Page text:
Managing & Protecting Our Natural Habitats
Here in Florida, we're blessed with unique geography and an abundance of protected natural areas. Our peninsular state stretches from the coastal plains in the south toward the Tropic of Cancer, and to our three sides lay the Gulf of Mexico, the Atlantic Ocean, and the Caribbean Sea. In this one-of-a-kind location, there is an impressive variety of beautiful natural habitats, from desert-like scrublands to prairies, coastal dunes to limestone caverns, and saltwater marshes to subtropical forests.
But our native habitats are disappearing continuously. Today, more than half of our land is claimed by either urbanization or the increasing and essential agriculture we need to sustain ourselves--both inevitable consequences of an increasing population. For more than 100 years, wildlife and natural habitats have been impacted by development. Additionally, many of these areas have also been adversely affected by non-native plant species. Only a small number of the 25,000 estimated plant species brought to Florida for agricultural or landscaping purposes have become invasive. However, the species that do can negatively affect native plant communities by hybridizing with native species, competing for space and resources, and disrupting hydrologic and fire regimes. These invasive species must be managed for the protection of our native plant communities.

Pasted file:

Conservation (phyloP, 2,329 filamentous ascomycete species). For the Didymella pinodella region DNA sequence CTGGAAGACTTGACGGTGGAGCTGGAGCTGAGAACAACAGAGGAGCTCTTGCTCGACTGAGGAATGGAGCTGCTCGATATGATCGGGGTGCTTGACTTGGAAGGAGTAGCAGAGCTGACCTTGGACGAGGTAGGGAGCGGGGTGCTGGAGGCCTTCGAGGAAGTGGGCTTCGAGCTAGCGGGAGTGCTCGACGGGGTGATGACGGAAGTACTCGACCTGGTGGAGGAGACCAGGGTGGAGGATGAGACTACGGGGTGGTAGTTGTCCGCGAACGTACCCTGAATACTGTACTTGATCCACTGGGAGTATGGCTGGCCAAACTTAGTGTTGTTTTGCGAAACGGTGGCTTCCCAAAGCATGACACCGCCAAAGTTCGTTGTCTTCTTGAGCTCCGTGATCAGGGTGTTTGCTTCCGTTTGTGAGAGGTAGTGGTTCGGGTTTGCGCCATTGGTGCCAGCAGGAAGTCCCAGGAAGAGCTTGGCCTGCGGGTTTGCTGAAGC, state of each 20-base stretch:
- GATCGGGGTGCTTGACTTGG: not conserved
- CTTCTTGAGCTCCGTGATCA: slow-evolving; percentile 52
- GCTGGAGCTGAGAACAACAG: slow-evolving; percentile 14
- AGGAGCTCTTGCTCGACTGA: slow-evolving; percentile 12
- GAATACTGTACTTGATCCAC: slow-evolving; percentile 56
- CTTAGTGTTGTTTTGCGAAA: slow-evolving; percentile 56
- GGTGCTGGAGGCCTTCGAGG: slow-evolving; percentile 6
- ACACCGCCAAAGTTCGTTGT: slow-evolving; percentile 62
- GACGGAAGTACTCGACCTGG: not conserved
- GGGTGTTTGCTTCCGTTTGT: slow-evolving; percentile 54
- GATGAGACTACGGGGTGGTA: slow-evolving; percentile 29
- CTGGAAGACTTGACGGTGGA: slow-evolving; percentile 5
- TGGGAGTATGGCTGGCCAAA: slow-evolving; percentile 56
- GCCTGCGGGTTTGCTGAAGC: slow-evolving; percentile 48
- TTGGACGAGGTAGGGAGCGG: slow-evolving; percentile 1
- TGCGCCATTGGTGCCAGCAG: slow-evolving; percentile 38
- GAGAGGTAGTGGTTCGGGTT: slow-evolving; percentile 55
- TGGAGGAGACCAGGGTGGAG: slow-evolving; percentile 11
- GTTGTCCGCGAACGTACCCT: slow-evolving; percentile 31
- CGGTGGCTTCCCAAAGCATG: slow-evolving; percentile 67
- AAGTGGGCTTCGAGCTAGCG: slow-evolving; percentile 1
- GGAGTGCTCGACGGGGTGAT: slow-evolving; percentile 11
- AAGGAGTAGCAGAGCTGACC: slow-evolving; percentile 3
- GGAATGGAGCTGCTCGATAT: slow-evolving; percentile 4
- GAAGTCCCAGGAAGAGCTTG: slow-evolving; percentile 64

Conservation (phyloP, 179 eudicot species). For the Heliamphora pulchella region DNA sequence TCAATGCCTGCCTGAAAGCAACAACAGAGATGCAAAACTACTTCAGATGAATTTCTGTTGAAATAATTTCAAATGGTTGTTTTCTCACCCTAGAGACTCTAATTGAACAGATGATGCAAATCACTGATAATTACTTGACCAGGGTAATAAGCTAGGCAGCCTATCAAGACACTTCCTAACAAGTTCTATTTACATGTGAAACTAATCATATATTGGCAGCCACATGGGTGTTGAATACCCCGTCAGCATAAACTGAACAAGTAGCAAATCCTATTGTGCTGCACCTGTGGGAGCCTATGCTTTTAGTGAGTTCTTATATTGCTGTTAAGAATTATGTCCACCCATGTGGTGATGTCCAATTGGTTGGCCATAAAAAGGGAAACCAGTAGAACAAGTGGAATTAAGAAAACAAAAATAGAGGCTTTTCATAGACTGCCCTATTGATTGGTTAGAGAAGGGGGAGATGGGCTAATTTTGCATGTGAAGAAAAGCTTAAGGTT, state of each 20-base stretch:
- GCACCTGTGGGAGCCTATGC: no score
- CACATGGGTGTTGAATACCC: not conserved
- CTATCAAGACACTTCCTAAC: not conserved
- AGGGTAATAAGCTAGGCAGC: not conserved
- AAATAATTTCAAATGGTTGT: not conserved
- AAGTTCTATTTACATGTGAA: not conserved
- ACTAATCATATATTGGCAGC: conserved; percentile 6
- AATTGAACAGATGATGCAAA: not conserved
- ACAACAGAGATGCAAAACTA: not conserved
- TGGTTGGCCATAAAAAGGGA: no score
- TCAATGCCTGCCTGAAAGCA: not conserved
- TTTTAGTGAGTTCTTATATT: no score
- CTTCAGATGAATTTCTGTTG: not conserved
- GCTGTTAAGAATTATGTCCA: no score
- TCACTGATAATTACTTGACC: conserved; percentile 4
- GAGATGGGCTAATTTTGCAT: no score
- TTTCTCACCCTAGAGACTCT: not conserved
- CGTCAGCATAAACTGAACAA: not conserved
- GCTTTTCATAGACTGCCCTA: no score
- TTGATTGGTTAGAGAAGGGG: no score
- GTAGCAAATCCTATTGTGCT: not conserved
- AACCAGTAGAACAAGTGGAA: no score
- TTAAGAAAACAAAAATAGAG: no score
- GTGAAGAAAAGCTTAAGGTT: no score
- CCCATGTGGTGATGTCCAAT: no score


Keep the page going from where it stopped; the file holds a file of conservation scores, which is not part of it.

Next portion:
Erosion Control; Coastal Dune, Shoreline, & Spoil Island Restoration
Natural dune systems are series of vegetated ridges created by wind and waves. These natural forces move sand landward where vegetation grows, thereby trapping the sand. As sand accumulates, vegetation continues to grow, and a network of roots forms and anchors to the sand. As sand is continuously deposited on the land, the dune field begins to migrate, and new dunes are formed.
Dunes are dynamic. They provide habitat for wildlife, protection from storms, and a recreational attraction for tourists. Dunes also protect coastal towns from strong winds and waves during storms. They are a part of the coastal ecosystem and support a diversity of plants and wildlife. Additionally, they attract visitors to our shorelines for recreation and tourism. The restoration of coastal dune vegetation is important because it helps stabilize the dunes and provides an essential habitat and food for a wide variety of wildlife, including endangered species.